Black Noses – Why Did Airliners Have Them?

By Spyros Georgilidakis | April 16, 2021

Why did airliners and other planes once had black noses? And what changed since, making it so rare to see aircraft with such noses today?

In pictures of older jets, turboprops and even some piston-engined aircraft, we can often see them sporting black noses. Sometimes the colour covers the entire nose cone, but often it is only the very front, the rest of it being grey. To understand the reason for this, we need to see what function the nose has. Or rather, the nose’s contents.

Black Noses – Why Did Airliners Have Them?
Photo by Steve Fitzgerald

As many people know, the nose is where most airliners have their weather radar. The only real exception is some regional or other smaller aircraft, that have an engine there. In that case, if they have a weather radar, it’s probably resting at the leading edge of one of the wings. The radar has an antenna that needs to be able to ‘see’ ahead of the aircraft. So obviously, the nose cone can’t use metal as a material! Leaving the antenna uncovered would probably be a bad idea as well.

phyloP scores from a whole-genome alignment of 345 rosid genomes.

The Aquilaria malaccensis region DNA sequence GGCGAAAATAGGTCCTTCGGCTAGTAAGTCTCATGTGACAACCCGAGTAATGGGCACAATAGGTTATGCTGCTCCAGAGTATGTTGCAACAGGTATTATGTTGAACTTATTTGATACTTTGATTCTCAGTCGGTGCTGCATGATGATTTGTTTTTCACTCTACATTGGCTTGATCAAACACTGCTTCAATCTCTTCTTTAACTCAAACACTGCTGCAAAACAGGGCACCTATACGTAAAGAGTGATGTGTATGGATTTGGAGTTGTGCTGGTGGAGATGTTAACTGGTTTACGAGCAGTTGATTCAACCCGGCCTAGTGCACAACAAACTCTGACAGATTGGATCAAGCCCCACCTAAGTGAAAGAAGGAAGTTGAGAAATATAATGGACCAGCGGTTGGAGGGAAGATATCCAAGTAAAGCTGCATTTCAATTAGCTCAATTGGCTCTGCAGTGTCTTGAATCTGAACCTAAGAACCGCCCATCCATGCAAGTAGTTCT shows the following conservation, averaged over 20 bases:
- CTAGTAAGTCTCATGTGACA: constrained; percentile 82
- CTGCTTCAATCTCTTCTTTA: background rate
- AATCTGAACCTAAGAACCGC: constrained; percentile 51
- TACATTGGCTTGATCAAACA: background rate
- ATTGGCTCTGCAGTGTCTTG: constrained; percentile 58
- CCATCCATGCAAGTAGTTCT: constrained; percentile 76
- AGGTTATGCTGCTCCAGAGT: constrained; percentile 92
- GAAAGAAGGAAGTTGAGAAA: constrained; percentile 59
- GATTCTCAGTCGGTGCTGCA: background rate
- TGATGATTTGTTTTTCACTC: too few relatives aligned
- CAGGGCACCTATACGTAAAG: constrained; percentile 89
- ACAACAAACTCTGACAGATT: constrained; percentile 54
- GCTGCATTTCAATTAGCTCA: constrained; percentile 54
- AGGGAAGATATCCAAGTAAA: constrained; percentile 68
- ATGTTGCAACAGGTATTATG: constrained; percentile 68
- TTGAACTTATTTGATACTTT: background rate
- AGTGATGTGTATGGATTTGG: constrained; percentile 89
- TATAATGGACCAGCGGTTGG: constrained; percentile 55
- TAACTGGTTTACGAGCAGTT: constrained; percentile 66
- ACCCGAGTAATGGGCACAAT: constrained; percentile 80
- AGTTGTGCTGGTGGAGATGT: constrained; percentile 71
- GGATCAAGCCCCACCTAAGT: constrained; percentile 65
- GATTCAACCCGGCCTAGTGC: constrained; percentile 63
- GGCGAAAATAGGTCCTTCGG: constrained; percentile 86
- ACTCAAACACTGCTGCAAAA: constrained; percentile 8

The name of the part that covers the radar is a ‘radome’ – a word mixing “radar” and “dome”. To allow radar waves to go through, the radome’s material is fiberglass or a honeycomb structured composite. The radome also needs to repel water. And it needs to continue repelling water (i.e. being hydrophobic) over time! The presence of water is a problem, because it is water that the radar is supposed to detect.

Black Noses – Why Did Airliners Have Them?
The weather radar in a Global Express. Photo by tataquax CC BY-SA 2.0


Black Rubber Keeps Plane Noses Clean?

Over time, dust, debris or hail battering the nose could slowly abrade away part of the surface of the radome. This could cause water to enter in it, eventually freezing in place. The frozen water would then make the damage worse. A rubberised layer can prevent this, and it is this layer that gave the radome (and with it, the nose) its black look. The very front of the radome is what needs most of the protection, so sometimes aircraft noses only had a small front section in black.